The first recital in the new series of Brilliant Young International Musicians in Saint Peter’s Church (October 29) saw a welcome return of two old friends: John Paul Ekins, (piano) and Judith Choi Castro (violin). Both are now very experienced musicians.
‘JP’, as he is known here, continues to play as a soloist in most of the great concert halls in Europe. Judith plays both as a soloist and as a chamber musician. She works regularly with several orchestras, including the London Philharmonic and the Bournemouth Symphony. It was a pleasure to have them here again.
The programme began with one of the two Mozart sonatas for violin and piano featured in this recital. They were both written in 1778 when the young Mozart, accompanied by his mother, began an extensive European tour.
Mozart’s G Major Sonata is a lovely carefree work written in a cheery key. The first movement is full of ingenuity with the instruments chasing one another up and down an octave scale – sometimes playing a third apart, bouncing the theme from one instrument to the other. The second movement is a graceful minuet, the theme first developed on the violin and then taken up by the piano.
However, the trio section, in the minor key, adds a touch of sobriety to this work. It was gracefully played, with a careful balance between the two instruments, for this is rather more than a piano sonata with violin accompaniment.
The second work – Brahms’ Sonata for Violin and Piano in D Minor – is one of three sonatas Brahms wrote between 1879 and 1887 for the celebrated violinist, Joseph Joachim.
This is a sombre and serious work – technically and emotionally much more demanding than the Mozart. It begins with a gentle opening theme, which is enveloped in waves of fierce emotion before trailing away to a peaceful conclusion. The second movement begins with a lilting melody beneath which the piano contributes rich chorale-like chords. It is technically very demanding with much double stopping while exploiting the full range of the violin’s register.
The short third movement is constructed around a halting and disjointed theme, the violin playing a beat behind the piano. The last movement is a presto, marked agitato, which it certainly was – becoming progressively more intense until it explodes in a series of ferocious chords. Throughout the work the sharp contrasts in mood were carefully and sensitively highlighted.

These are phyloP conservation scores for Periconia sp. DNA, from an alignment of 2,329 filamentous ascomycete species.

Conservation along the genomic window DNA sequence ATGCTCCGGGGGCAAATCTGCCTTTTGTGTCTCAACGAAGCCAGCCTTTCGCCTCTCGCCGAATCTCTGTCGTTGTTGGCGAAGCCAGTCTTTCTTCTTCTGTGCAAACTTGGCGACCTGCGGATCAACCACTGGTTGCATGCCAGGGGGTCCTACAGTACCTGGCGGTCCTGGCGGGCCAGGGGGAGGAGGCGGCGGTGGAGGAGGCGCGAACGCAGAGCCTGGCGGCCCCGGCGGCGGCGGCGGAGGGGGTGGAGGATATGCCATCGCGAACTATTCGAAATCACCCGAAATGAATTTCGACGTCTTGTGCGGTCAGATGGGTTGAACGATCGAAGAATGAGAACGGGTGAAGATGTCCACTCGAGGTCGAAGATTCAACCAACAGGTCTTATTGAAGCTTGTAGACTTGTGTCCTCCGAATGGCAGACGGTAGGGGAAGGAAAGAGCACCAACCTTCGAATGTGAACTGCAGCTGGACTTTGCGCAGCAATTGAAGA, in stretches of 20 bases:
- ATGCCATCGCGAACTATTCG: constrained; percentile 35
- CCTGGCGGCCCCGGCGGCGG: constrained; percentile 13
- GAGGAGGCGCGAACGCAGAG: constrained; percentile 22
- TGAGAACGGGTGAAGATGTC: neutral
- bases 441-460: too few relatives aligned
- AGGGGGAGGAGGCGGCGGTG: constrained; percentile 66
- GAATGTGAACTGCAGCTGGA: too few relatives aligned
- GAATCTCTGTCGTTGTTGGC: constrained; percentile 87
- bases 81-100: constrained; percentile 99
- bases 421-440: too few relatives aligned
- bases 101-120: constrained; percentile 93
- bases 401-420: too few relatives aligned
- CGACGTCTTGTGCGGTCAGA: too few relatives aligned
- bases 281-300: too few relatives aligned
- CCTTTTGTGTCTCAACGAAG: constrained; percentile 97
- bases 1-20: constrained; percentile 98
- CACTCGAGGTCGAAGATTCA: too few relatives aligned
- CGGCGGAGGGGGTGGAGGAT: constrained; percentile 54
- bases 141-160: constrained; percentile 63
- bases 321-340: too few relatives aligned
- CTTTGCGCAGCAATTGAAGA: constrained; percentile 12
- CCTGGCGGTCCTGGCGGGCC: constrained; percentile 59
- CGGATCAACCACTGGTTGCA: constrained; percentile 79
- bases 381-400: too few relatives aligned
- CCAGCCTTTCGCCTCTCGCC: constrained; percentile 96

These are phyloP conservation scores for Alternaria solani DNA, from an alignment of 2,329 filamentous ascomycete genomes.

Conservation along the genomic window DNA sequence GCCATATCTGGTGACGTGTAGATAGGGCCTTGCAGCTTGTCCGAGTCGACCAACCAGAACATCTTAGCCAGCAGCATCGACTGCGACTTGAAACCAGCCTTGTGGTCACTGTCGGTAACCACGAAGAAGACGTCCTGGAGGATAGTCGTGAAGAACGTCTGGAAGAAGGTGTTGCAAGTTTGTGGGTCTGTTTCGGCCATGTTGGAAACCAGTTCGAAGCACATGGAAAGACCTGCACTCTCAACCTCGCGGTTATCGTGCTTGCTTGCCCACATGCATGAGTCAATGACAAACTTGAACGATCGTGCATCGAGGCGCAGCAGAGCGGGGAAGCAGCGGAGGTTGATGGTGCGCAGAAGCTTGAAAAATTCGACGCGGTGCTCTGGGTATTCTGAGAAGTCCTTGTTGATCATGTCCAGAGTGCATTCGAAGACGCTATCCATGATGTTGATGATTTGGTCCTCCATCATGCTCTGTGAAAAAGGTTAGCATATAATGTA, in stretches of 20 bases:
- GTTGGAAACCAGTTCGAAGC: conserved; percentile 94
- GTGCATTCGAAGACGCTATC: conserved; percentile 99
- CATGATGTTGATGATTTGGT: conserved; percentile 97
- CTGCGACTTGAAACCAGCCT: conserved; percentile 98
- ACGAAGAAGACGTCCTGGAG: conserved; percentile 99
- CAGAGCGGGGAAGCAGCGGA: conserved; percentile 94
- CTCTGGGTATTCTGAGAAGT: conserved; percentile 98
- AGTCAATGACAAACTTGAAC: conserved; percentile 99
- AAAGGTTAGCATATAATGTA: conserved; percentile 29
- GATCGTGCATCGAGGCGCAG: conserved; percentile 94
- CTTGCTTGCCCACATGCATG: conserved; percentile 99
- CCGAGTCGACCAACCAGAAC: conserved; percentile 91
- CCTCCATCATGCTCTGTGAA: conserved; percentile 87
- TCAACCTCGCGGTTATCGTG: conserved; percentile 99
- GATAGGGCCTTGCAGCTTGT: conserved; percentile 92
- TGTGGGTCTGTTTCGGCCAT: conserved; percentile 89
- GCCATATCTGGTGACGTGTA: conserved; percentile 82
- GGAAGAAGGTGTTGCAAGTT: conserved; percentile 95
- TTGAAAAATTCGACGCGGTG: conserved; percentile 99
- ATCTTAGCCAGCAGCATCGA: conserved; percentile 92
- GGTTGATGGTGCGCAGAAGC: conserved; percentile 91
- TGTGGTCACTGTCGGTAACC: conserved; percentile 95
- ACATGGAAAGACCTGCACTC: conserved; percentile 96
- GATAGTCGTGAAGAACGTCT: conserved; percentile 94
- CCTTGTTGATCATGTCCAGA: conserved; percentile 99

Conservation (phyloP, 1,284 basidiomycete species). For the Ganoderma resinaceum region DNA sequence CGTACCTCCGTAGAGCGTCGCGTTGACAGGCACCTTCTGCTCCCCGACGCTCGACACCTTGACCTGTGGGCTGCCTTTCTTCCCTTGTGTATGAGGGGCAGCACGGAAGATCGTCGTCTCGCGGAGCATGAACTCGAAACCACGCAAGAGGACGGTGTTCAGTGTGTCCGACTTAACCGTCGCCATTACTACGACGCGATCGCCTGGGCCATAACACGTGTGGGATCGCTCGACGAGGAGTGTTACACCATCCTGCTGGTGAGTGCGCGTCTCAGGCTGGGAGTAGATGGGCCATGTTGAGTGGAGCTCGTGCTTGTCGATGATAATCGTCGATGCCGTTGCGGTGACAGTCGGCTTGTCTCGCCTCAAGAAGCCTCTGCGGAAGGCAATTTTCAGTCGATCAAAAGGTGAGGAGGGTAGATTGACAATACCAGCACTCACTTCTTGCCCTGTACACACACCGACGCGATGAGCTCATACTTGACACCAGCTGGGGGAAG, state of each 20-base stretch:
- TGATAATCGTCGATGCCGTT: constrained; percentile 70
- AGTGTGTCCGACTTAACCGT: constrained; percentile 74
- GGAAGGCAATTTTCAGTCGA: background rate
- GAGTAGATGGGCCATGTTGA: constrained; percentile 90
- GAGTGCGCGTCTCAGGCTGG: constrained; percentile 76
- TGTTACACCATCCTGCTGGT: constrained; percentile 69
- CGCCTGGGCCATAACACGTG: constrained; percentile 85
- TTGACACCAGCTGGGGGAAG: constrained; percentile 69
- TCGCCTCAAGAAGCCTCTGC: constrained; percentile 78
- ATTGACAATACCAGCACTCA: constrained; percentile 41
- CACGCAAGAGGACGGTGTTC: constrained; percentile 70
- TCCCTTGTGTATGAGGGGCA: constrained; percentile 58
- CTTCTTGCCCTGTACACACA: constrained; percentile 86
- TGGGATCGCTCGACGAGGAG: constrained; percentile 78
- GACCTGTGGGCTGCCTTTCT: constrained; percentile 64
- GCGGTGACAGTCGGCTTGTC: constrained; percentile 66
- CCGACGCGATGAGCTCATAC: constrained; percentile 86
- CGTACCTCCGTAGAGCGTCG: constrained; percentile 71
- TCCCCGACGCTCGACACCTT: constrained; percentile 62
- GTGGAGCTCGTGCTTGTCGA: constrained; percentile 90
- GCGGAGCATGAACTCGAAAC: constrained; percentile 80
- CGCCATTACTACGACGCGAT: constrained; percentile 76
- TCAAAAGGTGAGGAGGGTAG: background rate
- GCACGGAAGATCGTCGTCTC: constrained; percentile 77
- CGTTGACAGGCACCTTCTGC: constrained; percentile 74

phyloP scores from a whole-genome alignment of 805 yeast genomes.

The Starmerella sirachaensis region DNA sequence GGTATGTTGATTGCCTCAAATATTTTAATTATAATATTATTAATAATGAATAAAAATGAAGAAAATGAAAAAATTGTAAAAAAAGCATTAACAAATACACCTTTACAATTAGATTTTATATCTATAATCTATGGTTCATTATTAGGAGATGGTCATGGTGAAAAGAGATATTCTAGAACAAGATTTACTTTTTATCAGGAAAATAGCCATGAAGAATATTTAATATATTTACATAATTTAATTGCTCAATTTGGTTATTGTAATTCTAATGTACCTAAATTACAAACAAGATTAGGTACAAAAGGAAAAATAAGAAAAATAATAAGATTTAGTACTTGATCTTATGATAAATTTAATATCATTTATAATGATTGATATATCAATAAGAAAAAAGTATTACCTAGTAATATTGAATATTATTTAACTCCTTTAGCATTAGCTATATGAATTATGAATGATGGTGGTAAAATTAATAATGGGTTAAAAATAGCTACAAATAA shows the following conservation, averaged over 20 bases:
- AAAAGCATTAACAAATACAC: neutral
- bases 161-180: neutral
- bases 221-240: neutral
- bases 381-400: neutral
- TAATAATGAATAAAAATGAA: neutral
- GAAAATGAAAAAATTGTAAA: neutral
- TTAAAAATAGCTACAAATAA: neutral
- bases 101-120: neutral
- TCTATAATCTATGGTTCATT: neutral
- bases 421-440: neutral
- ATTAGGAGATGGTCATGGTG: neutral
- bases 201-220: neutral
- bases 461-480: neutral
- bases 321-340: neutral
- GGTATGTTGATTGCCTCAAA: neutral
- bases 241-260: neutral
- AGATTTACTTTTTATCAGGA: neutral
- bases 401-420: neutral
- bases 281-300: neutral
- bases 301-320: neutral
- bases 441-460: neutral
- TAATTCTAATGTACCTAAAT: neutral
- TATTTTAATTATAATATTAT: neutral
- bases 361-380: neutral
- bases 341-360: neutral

The recital’s second half began with Mozart’s more austere Sonata in E Minor. Mozart’s mother died while they were in Paris, and the young Mozart had to convey the sad news of her death to his father before making his way home to Salzburg.
It is just possible that this sonata was written after his mother’s death, accounting for the bleakness and bathos of the work. The work begins with a wonderful lyrical theme played in unison by the two instruments which is then developed over a simple bass line played in the left hand, often in octaves, giving solemnity to the movement.
This gives way to a gently plangent minuet – its theme introduced by the violin and taken up by the piano. The solemn mood lifts for a while in the trio section – with a consoling theme played with immense tenderness, before the clouds re-form in a turbulent and troubling conclusion.
The concert concluded with Cesar Frank’s mighty Sonata for Violin and Piano in A Minor. Written in 1886 it was composed for the wedding of his friend and fellow Liegois, the violinist Eugene Ysaye to Louise Bourdeau. It is claimed that the work was first performed at their wedding celebrations.
The first movement opens with a gentle and reflective theme for the violin, followed by a second theme, this time for the piano. These themes are then developed into a conversation between the two instruments.
The second movement is turbulent, beginning with some ferocious playing on the piano. There is some reprieve before the anguish returns in a series of rolling arpeggios increasing in energy until the movement comes to a sudden end.
The third movement restores an atmosphere of serenity. A ‘recitative’ played by the violin acts as a ‘once upon a time there was….’ moment, after which a wistful story unfolds to the accompaniment of cascades of notes on the piano like a rippling stream or gently falling rain.
The finale of the work is dominated by a jaunty and confident theme bounced back and forth between the two instruments, the violin following the piano’s lead a bar later. The work increases in intensity before exploding in exultant joy. What a wedding present this must have been!
I doubt very much whether that first performance would have been played with such passion and sensitivity as it was in this recital. Technically very secure, it was played with all the mutual understanding that duo music of this complexity requires. The audience was delighted.
After a moment’s thought Judith and JP restored calmness with a spontaneous performance of Massanet’s Meditation from his opera Thais. Judith played from memory while JP read the piano part from his smartphone perched precariously on the piano. Ah, the shape of things to come!
This was a wonderful evening. A rich diversity of contrasting music, both in style and emotional intensity, sensitively and confidently played by two well-matched artistes. Please come back again soon.